TABLE 3: TYPES OF SOLID DISPERSIONS
|S. no||Type of SD||Matrix*||Drug**||Remarks||Number of Phases|
|I||Eutectics||C||C||First type of SD prepared||2|
|II||Amorphous precipitations in crystalline matrix||C||A||Rarely encountered||2|
|III||Continous||C||M||Miscible at all composition, never prepared||1|
|Substitutional||C||M||Molecular diameter of drug differs less than 5% from the carrier diameter. In that case the drug and matrix are substitutional. Can be continuous or discontinuous||1or 2|
|Interstitial||C||M||(Solute) molecular diameter of Drug differs less than 59% of carrier diameter. Can be discontinuous only||2|
|IV||Glass suspension||A||C||Particle size of dispersed phase dependent on cooling/evaporation rate. Obtained after crystallization of drug in amorphous matrix||2|
|V||Glass suspension||A||A||Particle size of dispersed phase dependent on cooling/evaporation rate many solid dispersions are of this type||2|
|VI||Glass solution||A||M||Requires miscibility OR solid solubility, complex formation or upon fast cooling OR evaporation during preparation, many (recent) examples especially with PVP||1|
* A: matrix in the amorphous state; C: matrix in the crystalline state.
**A: drug dispersed as amorphous clusters in the matrix; C: drug dispersed as crystalline particles in the matrix; M: drug dispersed molecularly throughout the matrix
Simple Eutectic Mixtures: A simple eutectic mixture consists of two compounds which are completely miscible in the liquid state but only to a very limited extent in the solid state. It is prepared by rapid solidification of fused melt of two components that show complete liquid miscibility but negligible solid-solid solution 12-15.
FIG. 1: PHASE DIAGRAM FOR A EUTECTIC SYSTEM
Amorphous Precipitation in Crystalline Matrix: This is similar to simple eutectic mixtures but only difference is that drug is precipitated out in an amorphous form 16, 17.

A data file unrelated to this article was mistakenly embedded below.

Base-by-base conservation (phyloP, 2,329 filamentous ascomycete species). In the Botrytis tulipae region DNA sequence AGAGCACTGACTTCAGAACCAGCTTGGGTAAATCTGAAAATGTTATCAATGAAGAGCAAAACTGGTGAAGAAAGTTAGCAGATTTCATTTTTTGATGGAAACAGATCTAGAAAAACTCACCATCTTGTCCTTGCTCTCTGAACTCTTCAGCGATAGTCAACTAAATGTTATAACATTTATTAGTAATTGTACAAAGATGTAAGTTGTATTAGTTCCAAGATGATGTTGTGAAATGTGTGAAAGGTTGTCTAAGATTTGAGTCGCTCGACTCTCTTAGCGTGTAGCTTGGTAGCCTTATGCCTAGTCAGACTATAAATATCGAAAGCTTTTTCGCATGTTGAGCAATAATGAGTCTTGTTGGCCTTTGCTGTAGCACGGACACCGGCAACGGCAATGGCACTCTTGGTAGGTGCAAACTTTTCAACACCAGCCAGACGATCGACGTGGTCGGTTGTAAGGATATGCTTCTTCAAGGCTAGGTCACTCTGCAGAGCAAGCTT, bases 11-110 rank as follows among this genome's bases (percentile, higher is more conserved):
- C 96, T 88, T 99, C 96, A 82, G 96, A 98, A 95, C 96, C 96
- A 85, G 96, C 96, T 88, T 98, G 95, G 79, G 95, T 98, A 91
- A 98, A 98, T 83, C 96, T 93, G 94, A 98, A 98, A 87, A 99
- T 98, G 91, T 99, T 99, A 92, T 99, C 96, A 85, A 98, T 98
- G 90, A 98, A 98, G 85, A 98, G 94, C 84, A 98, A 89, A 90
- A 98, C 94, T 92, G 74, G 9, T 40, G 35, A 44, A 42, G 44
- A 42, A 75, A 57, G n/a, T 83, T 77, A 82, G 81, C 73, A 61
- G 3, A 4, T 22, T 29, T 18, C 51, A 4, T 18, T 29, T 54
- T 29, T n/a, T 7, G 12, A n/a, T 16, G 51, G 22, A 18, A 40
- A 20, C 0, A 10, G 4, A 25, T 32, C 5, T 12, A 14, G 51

Solid Solution: Solid solutions are comparable to liquid solutions, consisting of just one phase irrespective of the number of components. In the case of solid solutions, the drug's particle size has been reduced to its absolute minimum viz. the molecular dimensions and the dissolution rate is determined by the dissolution rate of the carrier.
- According to their miscibility: continuous and discontinuous solid solutions.
- According to the way in which the solvate molecules are distributed in the solvendum: substitutional and interstitial solid solutions.
FIG. 2: PHASE DIAGRAM FOR A SOLID SOLUTION
Continuous Solid Solutions: In a continuous solid solution, the components are miscible in all proportions. Theoretically, this means that the bonding strength between the two components is stronger than the bonding strength between the molecules of each of the individual components. Solid solutions of this type have not been reported in the pharmaceutical world till date.
Discontinuous Solid Solutions: In the case of discontinuous solid solutions, the solubility of each of the components in the other component is limited. Due to practical considerations it has been suggested by Goldberg et al., 18 that the term `solid solution' should only be applied when the mutual solubility of the two components exceeds 5%.